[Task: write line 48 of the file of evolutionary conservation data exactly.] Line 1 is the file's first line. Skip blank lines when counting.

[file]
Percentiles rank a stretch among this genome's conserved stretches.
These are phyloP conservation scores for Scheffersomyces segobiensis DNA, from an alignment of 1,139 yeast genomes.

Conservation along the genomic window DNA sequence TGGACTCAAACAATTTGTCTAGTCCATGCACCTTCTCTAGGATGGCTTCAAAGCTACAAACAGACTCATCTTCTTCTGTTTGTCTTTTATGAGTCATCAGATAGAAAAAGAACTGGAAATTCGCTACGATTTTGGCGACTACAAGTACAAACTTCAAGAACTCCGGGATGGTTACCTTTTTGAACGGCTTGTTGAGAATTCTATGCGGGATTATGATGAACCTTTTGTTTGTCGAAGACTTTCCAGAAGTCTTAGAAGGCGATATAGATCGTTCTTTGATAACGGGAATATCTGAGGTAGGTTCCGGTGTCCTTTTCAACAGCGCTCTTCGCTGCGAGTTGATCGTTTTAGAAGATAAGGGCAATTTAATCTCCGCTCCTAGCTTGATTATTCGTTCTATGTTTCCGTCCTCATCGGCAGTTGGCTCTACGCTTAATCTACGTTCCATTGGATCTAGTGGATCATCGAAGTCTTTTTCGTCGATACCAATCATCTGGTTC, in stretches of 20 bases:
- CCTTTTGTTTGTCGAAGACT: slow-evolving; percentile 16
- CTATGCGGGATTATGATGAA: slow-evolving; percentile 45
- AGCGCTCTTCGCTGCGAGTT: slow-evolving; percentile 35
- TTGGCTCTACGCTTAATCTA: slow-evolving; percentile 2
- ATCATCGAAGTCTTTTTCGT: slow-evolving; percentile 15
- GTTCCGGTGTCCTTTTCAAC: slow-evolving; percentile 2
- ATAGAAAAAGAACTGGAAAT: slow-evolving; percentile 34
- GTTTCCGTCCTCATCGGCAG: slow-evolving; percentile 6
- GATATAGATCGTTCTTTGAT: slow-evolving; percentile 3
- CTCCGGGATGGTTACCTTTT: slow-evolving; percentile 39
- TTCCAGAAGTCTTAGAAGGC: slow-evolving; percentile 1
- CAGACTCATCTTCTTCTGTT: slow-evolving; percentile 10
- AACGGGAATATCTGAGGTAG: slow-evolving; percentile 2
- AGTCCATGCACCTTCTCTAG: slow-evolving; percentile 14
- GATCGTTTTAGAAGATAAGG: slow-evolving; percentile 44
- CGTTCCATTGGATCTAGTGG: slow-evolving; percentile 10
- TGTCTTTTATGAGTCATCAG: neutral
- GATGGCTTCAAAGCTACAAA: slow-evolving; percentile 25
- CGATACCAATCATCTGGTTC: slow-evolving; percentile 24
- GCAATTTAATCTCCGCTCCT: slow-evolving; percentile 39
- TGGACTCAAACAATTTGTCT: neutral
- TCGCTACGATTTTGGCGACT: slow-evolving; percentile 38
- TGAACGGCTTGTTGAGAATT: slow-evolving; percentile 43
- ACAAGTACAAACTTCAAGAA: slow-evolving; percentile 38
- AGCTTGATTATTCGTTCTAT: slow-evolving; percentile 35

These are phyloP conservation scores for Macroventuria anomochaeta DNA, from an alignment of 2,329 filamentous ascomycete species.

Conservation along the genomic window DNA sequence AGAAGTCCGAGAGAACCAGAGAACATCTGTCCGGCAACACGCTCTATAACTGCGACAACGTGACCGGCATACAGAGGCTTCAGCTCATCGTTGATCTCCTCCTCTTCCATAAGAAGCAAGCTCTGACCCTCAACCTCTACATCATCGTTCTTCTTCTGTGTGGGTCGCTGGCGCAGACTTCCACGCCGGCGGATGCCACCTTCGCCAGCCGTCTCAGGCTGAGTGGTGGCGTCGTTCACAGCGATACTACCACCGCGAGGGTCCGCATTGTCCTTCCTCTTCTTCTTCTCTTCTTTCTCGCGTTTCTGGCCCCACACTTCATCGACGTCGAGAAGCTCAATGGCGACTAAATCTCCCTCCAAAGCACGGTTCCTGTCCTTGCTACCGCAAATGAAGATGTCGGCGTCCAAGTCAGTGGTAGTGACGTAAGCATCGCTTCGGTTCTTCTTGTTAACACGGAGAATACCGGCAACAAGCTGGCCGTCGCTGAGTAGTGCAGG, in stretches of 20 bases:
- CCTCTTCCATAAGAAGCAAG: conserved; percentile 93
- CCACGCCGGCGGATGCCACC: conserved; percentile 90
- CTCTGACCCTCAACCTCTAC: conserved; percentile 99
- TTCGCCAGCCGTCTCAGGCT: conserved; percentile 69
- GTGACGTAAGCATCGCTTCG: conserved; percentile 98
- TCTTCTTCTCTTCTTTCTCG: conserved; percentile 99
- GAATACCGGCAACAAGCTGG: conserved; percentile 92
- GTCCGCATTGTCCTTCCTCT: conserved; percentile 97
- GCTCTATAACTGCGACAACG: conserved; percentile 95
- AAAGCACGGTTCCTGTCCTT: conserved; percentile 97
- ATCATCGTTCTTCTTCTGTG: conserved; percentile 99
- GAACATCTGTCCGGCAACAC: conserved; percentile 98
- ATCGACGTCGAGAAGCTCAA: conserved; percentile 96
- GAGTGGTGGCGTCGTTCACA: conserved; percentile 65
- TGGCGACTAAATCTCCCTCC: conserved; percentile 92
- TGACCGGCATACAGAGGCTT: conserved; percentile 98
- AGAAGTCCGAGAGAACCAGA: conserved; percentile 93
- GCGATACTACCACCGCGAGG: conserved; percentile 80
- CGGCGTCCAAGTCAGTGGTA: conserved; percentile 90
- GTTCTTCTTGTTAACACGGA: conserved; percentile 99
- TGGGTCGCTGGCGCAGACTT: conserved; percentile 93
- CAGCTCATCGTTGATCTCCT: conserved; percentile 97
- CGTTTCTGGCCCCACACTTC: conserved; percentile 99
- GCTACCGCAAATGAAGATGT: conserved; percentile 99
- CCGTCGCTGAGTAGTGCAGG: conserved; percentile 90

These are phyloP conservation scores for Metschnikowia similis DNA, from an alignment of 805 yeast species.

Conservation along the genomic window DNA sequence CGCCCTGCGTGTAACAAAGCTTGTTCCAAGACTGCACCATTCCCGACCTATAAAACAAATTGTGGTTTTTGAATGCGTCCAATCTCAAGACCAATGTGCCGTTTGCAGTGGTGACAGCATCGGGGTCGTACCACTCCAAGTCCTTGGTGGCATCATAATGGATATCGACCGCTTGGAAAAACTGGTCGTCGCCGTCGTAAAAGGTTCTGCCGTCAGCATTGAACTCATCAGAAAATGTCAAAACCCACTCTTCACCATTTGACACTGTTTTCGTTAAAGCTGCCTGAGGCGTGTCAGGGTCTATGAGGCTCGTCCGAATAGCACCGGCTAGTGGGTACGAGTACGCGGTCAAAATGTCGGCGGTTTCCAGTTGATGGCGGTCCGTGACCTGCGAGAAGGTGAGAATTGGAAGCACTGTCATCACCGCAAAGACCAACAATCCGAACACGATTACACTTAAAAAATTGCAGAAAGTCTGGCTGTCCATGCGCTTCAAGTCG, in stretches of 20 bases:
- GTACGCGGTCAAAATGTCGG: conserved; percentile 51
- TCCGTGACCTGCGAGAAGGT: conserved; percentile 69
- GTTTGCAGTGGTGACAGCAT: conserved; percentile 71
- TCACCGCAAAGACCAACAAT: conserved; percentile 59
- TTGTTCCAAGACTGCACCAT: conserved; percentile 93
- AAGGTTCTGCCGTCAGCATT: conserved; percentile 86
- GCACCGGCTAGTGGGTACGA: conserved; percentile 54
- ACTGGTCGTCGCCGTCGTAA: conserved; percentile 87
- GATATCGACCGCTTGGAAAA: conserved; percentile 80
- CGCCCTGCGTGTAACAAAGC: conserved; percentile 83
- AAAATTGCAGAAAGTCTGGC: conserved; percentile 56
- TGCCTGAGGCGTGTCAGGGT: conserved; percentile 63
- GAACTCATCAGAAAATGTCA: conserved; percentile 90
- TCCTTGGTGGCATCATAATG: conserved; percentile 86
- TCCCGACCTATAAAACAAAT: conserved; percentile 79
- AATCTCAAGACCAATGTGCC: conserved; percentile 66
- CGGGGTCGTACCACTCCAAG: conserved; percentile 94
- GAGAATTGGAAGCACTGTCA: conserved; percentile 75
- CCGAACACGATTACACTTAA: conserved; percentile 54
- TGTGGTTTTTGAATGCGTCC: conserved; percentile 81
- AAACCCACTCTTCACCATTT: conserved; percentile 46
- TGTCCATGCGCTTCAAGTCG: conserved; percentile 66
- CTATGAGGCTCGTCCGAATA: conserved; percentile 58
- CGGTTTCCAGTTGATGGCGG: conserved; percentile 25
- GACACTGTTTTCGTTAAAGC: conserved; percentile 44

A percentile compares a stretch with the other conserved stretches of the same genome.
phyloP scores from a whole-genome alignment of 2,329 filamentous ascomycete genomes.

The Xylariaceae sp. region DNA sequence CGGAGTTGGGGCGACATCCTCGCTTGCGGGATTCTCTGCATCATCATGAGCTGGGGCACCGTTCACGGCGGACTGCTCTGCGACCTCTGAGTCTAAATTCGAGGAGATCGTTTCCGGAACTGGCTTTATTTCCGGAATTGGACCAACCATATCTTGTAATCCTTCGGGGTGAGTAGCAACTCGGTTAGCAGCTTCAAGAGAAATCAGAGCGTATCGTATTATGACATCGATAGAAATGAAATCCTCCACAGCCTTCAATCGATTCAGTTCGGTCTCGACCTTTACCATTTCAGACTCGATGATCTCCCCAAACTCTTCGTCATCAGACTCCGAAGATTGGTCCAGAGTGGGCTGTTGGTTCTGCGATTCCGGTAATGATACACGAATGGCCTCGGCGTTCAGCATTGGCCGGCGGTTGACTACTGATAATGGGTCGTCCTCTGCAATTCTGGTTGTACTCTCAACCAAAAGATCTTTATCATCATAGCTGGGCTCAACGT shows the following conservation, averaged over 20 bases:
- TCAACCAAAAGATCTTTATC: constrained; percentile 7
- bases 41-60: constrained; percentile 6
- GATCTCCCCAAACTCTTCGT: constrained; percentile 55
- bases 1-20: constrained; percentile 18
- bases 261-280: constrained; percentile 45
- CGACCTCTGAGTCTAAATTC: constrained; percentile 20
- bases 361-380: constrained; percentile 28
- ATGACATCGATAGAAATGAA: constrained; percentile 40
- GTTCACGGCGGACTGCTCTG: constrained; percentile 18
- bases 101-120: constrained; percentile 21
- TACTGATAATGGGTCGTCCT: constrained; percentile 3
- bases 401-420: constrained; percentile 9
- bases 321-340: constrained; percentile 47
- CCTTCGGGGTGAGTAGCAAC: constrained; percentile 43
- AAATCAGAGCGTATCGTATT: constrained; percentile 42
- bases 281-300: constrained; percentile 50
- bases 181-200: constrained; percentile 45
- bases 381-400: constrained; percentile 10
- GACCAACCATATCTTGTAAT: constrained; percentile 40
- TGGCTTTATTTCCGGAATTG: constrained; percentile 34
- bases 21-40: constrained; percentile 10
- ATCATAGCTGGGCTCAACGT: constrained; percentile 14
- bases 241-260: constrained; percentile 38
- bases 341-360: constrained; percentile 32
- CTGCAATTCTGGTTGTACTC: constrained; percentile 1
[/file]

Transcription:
- GCGATACTACCACCGCGAGG: conserved; percentile 80